How do you store all those digitized photos, scanned documents, office documents and music? As rich media (photos, video, movies, music) continues to devour your storage capacity of your local hard drive, you need a solution that allows you to easily manage, protect, and scale storage for your PC or Mac. As an amateur Genealogist, I have collected gigabytes of digital data on just my own family that has taken me years to acquire. What would you do or how would you feel if you lost everything you had worked so hard on?
I’m amazed at the number of amateur and professional photographers, genealogists, business owners and individuals who have NO BACK UP STRATEGY. Many people have purchased single high capacity external hard drives, available from retails such as Costco, Staple and Office Depot (such as “Western Digital My Book”) as their extended external storage drive solution. The problem with this solution is that there is no built in-safety mechanism should the single drive fail. I cannot tell you how many people I know who simply have all of their digital media stored on a single hard drive, hoping that it won’t fail. IT WILL FAIL! All hard drives fail. It’s not a matter of “if” it’s a matter of when. Now some of the more pro-active people may have bought two of the large capacity external drives and chosen to use back-up software to back-up one drive to the other. The problems with this solution are many, including the possibility that your back-up software silently fails to replicate the data.
Enter The Drobo
The Data Robotics Drobo represents the easiest to use, most economical way that you can back up and store your digital media. The Drobo is designed to safeguard your data automatically. It is a “Fully Automated SATA Robotic Storage Array.” This sounds a little intimidating, but it is probably one of the simplest pieces of technology to manage on your computer or network. It is about the size of a toaster and allows you to insert up to four SATA hard drives. The latest version of the Drobo 2.0, boasts improved Firewire 400/800 support and is now twice as fast as the old Drobo.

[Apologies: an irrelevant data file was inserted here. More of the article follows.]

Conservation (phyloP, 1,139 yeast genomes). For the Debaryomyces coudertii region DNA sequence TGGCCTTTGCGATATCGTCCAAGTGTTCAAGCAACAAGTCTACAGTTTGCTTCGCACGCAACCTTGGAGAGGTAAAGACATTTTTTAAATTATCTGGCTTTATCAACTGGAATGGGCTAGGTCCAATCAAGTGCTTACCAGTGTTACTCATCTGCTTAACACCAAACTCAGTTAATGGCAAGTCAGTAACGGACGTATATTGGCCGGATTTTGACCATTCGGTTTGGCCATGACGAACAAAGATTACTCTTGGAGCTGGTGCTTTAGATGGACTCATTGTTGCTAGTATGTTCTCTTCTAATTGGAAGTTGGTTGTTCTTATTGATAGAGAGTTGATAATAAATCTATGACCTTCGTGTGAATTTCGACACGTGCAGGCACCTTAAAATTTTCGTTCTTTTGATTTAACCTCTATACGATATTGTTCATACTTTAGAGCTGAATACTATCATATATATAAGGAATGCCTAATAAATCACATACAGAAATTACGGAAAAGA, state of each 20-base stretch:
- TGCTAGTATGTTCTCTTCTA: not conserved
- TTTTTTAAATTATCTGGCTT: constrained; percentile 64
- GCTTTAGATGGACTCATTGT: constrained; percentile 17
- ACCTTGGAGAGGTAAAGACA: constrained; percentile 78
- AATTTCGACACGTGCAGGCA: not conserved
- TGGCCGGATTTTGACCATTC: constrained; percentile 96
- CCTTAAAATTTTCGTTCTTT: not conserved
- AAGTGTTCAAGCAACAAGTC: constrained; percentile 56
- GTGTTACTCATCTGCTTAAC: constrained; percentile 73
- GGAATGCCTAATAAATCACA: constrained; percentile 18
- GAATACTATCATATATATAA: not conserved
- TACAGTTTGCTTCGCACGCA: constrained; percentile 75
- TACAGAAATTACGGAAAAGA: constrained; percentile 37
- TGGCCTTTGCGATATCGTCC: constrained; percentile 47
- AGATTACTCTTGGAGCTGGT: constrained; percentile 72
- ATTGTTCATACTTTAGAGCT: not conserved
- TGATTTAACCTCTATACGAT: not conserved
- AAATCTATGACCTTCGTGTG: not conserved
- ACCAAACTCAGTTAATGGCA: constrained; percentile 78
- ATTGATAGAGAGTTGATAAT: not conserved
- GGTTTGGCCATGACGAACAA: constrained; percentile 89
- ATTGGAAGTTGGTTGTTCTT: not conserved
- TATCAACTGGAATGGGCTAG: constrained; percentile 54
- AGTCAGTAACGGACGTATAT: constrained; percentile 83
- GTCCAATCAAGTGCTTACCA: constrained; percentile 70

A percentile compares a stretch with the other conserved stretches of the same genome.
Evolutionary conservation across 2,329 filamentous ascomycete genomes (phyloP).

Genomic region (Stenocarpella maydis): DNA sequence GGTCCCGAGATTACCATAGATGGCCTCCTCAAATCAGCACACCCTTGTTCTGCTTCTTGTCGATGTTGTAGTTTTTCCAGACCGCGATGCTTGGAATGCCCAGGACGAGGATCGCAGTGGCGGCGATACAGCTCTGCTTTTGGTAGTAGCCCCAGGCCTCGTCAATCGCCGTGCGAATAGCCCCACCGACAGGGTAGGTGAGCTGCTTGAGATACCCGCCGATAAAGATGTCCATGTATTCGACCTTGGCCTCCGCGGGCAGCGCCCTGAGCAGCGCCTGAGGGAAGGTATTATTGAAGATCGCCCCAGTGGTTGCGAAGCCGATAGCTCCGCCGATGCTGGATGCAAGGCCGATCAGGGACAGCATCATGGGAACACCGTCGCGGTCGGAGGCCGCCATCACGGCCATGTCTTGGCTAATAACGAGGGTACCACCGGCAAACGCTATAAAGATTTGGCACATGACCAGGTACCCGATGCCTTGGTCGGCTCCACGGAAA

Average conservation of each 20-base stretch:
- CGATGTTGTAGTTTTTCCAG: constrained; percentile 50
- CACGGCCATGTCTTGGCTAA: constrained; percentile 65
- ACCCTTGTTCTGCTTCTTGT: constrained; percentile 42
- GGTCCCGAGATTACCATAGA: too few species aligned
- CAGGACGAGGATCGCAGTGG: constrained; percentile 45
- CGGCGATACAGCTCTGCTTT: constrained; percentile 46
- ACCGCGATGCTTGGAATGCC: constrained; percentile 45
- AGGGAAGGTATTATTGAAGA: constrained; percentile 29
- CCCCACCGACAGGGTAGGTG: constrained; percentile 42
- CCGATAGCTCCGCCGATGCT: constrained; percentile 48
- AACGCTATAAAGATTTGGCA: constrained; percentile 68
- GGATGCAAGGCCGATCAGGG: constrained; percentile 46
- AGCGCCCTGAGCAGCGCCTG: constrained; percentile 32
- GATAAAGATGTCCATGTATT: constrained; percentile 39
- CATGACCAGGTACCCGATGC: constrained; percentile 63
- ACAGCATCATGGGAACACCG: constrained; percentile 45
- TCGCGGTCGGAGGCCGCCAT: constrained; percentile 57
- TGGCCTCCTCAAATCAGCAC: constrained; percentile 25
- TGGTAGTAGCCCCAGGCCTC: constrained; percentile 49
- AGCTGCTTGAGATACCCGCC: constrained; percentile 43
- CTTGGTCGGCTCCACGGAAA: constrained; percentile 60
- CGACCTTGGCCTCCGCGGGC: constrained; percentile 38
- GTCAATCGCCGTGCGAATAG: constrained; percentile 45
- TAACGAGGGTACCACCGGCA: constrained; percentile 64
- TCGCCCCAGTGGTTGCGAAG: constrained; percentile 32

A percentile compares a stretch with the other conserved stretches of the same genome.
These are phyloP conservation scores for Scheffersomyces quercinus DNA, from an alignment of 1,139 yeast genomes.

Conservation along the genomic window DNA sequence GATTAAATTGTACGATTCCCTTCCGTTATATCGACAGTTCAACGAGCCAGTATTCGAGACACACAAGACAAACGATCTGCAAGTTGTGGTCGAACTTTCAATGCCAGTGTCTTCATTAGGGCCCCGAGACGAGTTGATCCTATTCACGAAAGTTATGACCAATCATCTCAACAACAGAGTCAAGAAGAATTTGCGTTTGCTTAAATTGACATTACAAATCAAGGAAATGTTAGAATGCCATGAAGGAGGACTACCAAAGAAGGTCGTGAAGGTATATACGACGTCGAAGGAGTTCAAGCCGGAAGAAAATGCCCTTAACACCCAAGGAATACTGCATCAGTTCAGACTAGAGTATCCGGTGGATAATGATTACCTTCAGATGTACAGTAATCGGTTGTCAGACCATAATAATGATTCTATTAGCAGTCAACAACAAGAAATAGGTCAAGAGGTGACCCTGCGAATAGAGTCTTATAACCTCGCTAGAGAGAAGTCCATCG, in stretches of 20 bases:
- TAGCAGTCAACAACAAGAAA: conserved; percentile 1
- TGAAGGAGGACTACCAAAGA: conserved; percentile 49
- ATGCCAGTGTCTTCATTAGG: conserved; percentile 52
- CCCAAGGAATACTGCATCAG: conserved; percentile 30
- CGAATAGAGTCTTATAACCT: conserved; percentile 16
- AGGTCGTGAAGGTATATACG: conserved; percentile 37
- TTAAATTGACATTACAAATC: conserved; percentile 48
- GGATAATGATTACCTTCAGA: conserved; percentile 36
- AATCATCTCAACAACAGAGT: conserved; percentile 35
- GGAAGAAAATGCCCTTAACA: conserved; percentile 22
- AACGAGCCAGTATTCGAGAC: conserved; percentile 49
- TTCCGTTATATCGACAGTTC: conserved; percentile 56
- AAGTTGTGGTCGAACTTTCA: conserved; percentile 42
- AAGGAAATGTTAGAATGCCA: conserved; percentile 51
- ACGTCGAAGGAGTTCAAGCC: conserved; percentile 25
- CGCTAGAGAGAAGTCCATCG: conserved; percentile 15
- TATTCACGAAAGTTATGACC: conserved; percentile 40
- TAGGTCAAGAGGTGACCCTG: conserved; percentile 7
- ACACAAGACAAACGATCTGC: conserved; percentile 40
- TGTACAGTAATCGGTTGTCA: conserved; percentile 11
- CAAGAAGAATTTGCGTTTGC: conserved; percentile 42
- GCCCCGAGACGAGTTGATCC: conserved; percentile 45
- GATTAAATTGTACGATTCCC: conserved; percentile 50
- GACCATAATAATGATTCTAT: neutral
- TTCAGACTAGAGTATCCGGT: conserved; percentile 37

The original first generation Drobo, which is USB 2.0 only, is still available for a limited time from Data Robotics and some retailers. The second generation Drobo can be purchased in several different configurations from Data Robotics, Amazon or any of their authorized retailers. My preferred configuration when purchasing the second generation Drobo is the empty configuration. With this configuration, I was able to buy two initial 1 TB drives from Amazon from just $153.00 each, giving me a total of 1 TB storage capacity. I can add two additional ones later and they don’t even need to be the same size.
How It Works
Your digital media and documents are stored and spread across up to four drives. If one drive fails you simply pull the old failed drive out and swap a new working drive in and you’ve lost NOTHING. The system heals itself with the new drive. It’s like you never had a drive failure at all. Your data is automatically replicated across all of the drives and protected from the dreaded single hard drive failure.
Set-up and Use
Drobo is both Mac and Windows compatible. If you use it on a Mac, I recommend the latest version of Leopard. If you plan to use it over an Apple Airport network, be sure you have the current firmware update for AirPort Extreme.
When you open the box, a three-step setup poster walks you through the basics: Insert the drives, attach the cables, (power and USB 2.0 or FireWire cable), and install the software. The user manual, inspiring in its clarity and its approachable layout, helps explain things nicely.
After you insert your drives, Drobo takes it from there. It stores any data that you write to it, automatically backing it up, and constantly monitors the health making necessary adjustments and repairs.
It’s really that simple.
You should remember that just because you have a Drobo, your back up strategy should not end here. As good as Drobos are at protecting your digital media from disk failures, they still can’t protect against things like fire or theft. One solution may be to buy two Drobos and put them in different parts of the country and back up your files periodically on both machines. Another solution would be to swap Drobo’s and move one off-site every week or every month. The third possible solution is to utilize an off-site back-up service. This is a topic I will address in a future article.